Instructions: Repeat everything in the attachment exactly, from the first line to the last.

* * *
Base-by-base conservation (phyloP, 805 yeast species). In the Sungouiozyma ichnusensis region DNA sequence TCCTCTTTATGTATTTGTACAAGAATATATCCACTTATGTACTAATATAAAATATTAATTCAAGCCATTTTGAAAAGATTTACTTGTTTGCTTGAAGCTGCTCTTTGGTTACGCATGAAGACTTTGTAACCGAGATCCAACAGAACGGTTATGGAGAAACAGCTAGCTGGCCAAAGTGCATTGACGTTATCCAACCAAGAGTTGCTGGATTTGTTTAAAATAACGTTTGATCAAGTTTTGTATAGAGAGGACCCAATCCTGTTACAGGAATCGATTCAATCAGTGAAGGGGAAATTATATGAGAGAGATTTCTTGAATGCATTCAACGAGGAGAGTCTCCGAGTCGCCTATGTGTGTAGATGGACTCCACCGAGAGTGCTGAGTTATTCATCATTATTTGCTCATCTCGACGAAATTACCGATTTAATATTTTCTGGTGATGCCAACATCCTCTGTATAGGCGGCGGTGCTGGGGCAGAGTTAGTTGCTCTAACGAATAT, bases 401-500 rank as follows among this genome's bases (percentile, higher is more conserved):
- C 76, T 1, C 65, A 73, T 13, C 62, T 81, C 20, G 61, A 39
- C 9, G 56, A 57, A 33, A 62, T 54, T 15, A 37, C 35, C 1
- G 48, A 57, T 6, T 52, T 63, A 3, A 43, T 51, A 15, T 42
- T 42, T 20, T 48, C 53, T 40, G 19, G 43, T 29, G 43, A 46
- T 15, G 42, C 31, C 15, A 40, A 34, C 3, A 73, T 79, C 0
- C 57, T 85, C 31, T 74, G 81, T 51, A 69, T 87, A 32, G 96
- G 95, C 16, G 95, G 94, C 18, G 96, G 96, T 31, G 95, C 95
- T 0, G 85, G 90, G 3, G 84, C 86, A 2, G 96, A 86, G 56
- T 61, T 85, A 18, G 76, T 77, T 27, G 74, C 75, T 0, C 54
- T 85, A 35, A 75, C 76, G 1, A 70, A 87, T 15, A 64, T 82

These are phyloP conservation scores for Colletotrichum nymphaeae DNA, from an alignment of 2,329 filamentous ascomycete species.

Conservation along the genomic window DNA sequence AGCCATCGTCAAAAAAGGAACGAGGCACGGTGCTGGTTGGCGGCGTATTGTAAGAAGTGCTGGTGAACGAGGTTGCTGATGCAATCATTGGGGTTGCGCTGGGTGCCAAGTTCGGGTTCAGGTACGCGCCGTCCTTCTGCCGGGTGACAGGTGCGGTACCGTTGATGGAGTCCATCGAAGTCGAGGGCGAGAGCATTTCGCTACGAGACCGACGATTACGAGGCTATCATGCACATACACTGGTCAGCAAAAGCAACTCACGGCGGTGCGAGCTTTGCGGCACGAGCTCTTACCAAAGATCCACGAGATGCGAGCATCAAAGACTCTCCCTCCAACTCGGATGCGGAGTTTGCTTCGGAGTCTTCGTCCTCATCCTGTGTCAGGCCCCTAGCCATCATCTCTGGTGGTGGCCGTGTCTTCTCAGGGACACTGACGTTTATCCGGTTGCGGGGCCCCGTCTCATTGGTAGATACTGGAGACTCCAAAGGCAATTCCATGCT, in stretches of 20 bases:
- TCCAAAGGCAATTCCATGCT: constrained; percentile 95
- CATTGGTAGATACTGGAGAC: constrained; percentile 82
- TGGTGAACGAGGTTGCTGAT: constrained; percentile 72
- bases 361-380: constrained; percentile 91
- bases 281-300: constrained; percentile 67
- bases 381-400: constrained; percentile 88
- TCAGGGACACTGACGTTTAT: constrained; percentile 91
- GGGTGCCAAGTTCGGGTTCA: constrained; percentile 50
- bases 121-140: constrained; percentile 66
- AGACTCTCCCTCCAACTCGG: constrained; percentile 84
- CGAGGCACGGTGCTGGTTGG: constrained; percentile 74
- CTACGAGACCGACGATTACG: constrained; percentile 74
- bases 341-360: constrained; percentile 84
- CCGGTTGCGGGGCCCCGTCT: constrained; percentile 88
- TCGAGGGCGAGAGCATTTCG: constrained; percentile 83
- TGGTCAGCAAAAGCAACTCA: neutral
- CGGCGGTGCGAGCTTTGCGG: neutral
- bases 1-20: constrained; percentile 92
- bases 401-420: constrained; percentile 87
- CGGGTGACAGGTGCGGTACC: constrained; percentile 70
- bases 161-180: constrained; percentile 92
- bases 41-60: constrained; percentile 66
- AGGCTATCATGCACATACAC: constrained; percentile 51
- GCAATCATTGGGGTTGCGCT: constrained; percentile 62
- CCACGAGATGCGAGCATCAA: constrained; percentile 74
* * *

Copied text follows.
Base-by-base conservation (phyloP, 805 yeast species). In the Sungouiozyma ichnusensis region DNA sequence TCCTCTTTATGTATTTGTACAAGAATATATCCACTTATGTACTAATATAAAATATTAATTCAAGCCATTTTGAAAAGATTTACTTGTTTGCTTGAAGCTGCTCTTTGGTTACGCATGAAGACTTTGTAACCGAGATCCAACAGAACGGTTATGGAGAAACAGCTAGCTGGCCAAAGTGCATTGACGTTATCCAACCAAGAGTTGCTGGATTTGTTTAAAATAACGTTTGATCAAGTTTTGTATAGAGAGGACCCAATCCTGTTACAGGAATCGATTCAATCAGTGAAGGGGAAATTATATGAGAGAGATTTCTTGAATGCATTCAACGAGGAGAGTCTCCGAGTCGCCTATGTGTGTAGATGGACTCCACCGAGAGTGCTGAGTTATTCATCATTATTTGCTCATCTCGACGAAATTACCGATTTAATATTTTCTGGTGATGCCAACATCCTCTGTATAGGCGGCGGTGCTGGGGCAGAGTTAGTTGCTCTAACGAATAT, bases 401-500 rank as follows among this genome's bases (percentile, higher is more conserved):
- C 76, T 1, C 65, A 73, T 13, C 62, T 81, C 20, G 61, A 39
- C 9, G 56, A 57, A 33, A 62, T 54, T 15, A 37, C 35, C 1
- G 48, A 57, T 6, T 52, T 63, A 3, A 43, T 51, A 15, T 42
- T 42, T 20, T 48, C 53, T 40, G 19, G 43, T 29, G 43, A 46
- T 15, G 42, C 31, C 15, A 40, A 34, C 3, A 73, T 79, C 0
- C 57, T 85, C 31, T 74, G 81, T 51, A 69, T 87, A 32, G 96
- G 95, C 16, G 95, G 94, C 18, G 96, G 96, T 31, G 95, C 95
- T 0, G 85, G 90, G 3, G 84, C 86, A 2, G 96, A 86, G 56
- T 61, T 85, A 18, G 76, T 77, T 27, G 74, C 75, T 0, C 54
- T 85, A 35, A 75, C 76, G 1, A 70, A 87, T 15, A 64, T 82

These are phyloP conservation scores for Colletotrichum nymphaeae DNA, from an alignment of 2,329 filamentous ascomycete species.

Conservation along the genomic window DNA sequence AGCCATCGTCAAAAAAGGAACGAGGCACGGTGCTGGTTGGCGGCGTATTGTAAGAAGTGCTGGTGAACGAGGTTGCTGATGCAATCATTGGGGTTGCGCTGGGTGCCAAGTTCGGGTTCAGGTACGCGCCGTCCTTCTGCCGGGTGACAGGTGCGGTACCGTTGATGGAGTCCATCGAAGTCGAGGGCGAGAGCATTTCGCTACGAGACCGACGATTACGAGGCTATCATGCACATACACTGGTCAGCAAAAGCAACTCACGGCGGTGCGAGCTTTGCGGCACGAGCTCTTACCAAAGATCCACGAGATGCGAGCATCAAAGACTCTCCCTCCAACTCGGATGCGGAGTTTGCTTCGGAGTCTTCGTCCTCATCCTGTGTCAGGCCCCTAGCCATCATCTCTGGTGGTGGCCGTGTCTTCTCAGGGACACTGACGTTTATCCGGTTGCGGGGCCCCGTCTCATTGGTAGATACTGGAGACTCCAAAGGCAATTCCATGCT, in stretches of 20 bases:
- TCCAAAGGCAATTCCATGCT: constrained; percentile 95
- CATTGGTAGATACTGGAGAC: constrained; percentile 82
- TGGTGAACGAGGTTGCTGAT: constrained; percentile 72
- bases 361-380: constrained; percentile 91
- bases 281-300: constrained; percentile 67
- bases 381-400: constrained; percentile 88
- TCAGGGACACTGACGTTTAT: constrained; percentile 91
- GGGTGCCAAGTTCGGGTTCA: constrained; percentile 50
- bases 121-140: constrained; percentile 66
- AGACTCTCCCTCCAACTCGG: constrained; percentile 84
- CGAGGCACGGTGCTGGTTGG: constrained; percentile 74
- CTACGAGACCGACGATTACG: constrained; percentile 74
- bases 341-360: constrained; percentile 84
- CCGGTTGCGGGGCCCCGTCT: constrained; percentile 88
- TCGAGGGCGAGAGCATTTCG: constrained; percentile 83
- TGGTCAGCAAAAGCAACTCA: neutral
- CGGCGGTGCGAGCTTTGCGG: neutral
- bases 1-20: constrained; percentile 92
- bases 401-420: constrained; percentile 87
- CGGGTGACAGGTGCGGTACC: constrained; percentile 70
- bases 161-180: constrained; percentile 92
- bases 41-60: constrained; percentile 66
- AGGCTATCATGCACATACAC: constrained; percentile 51
- GCAATCATTGGGGTTGCGCT: constrained; percentile 62
- CCACGAGATGCGAGCATCAA: constrained; percentile 74